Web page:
The day you know that you cannot fix this by yourself but are WILLING, even just willing is the first step. Honesty, Open-mindedness and WILLINGNESS is HOW we stay sober.
Society will have more work externally in the long term that the individual whose focusing on his personal recovery interpersonally and introspectively. Society’s task lies in changing their perspective, truly having the willingness to be open new information. Starting with beginning to change their thought process so much it goes from judgment and disgust to compassion and understanding,
We need better public education to be able to have enough of the public at bare minimum think about their judgments or feelings of those with an addiction. Providing them with facts and not misinformation is an absolute must and may be the simplest way build some compassion.
People are ignorant of addiction as a disease and its prevalence in our society and communities. We are obnoxiously overdue on setting up plans in place to treat people that are clearly in crisis, with dignity, respect and compassion. Compassion is a lot of the time is rare, but I have always found it to be a tried-and-true gem when you use it. The lack of affordable housing, low-cost clinics and more access to mental heath services is barely as start but it’s a good one.
In conclusion, Society has so much work to do in the long run. Changing perspectives, proper education and care early on as well as destigmatizing mental illness and addiction. In not only the public setting but healthcare workers and physicians alike. Healthcare workers have shown disturbing trends of not being properly trained to handle addiction and mental health crises. As well as having strong and often mean feeling about addicts in their care. A lot due to not being taught or to only certain specialties. Every healthcare work needs training on addiction and mental health,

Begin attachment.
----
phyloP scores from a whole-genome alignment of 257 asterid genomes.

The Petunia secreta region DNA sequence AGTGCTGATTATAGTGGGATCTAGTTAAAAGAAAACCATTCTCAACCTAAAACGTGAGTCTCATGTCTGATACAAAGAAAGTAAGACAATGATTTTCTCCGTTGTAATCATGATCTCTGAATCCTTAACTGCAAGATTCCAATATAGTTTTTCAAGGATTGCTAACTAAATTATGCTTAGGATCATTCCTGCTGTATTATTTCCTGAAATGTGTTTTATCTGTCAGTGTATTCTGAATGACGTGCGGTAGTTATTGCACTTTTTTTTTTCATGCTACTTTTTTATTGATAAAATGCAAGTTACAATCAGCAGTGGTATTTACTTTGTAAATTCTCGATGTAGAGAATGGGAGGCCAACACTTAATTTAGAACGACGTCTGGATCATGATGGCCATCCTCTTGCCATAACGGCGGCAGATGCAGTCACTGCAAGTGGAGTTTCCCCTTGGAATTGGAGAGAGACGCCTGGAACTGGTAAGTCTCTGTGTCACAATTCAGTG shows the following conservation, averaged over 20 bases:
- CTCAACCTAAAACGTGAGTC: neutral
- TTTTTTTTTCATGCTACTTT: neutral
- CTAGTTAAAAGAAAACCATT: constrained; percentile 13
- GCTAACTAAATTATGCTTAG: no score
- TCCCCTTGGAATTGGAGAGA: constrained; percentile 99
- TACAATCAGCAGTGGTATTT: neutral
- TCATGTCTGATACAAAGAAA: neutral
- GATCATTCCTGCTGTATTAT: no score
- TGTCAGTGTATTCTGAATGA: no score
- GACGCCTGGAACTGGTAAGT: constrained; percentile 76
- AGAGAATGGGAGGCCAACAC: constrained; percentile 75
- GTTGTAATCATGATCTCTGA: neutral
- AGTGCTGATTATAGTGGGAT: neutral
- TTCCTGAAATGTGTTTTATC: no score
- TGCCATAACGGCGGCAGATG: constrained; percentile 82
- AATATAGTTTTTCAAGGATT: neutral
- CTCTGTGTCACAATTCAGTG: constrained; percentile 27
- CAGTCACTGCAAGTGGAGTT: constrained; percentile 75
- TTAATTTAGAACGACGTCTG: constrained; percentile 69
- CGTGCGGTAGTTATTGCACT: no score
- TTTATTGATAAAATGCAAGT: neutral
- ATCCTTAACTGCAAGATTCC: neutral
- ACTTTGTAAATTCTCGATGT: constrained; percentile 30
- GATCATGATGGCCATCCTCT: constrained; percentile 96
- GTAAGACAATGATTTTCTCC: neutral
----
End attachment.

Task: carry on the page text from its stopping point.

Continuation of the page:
A final personal tidbit, during my active addiction, I overdose on heroin and my heart stopped. I was revived by the grace of my higher power. At the hospital after being given Narcan the opiate reversal drug, I had to wait 12 hours to see if I would slip back. I did not thank god. But I could hear and see doctors talk about “the junkie in the hallway”,” doesn’t she know she look like death?” “pathetic”. All the while I can hear them and took it to heart. Thankfully, I used that as motivation and am here to change things and help others. The need for proper sensitivity and educational training would be a great place to start. We can do this. Compassion and understanding can get you far.
Thank you for taking the time to read my essay and understand how I think and feel for a few pages 😊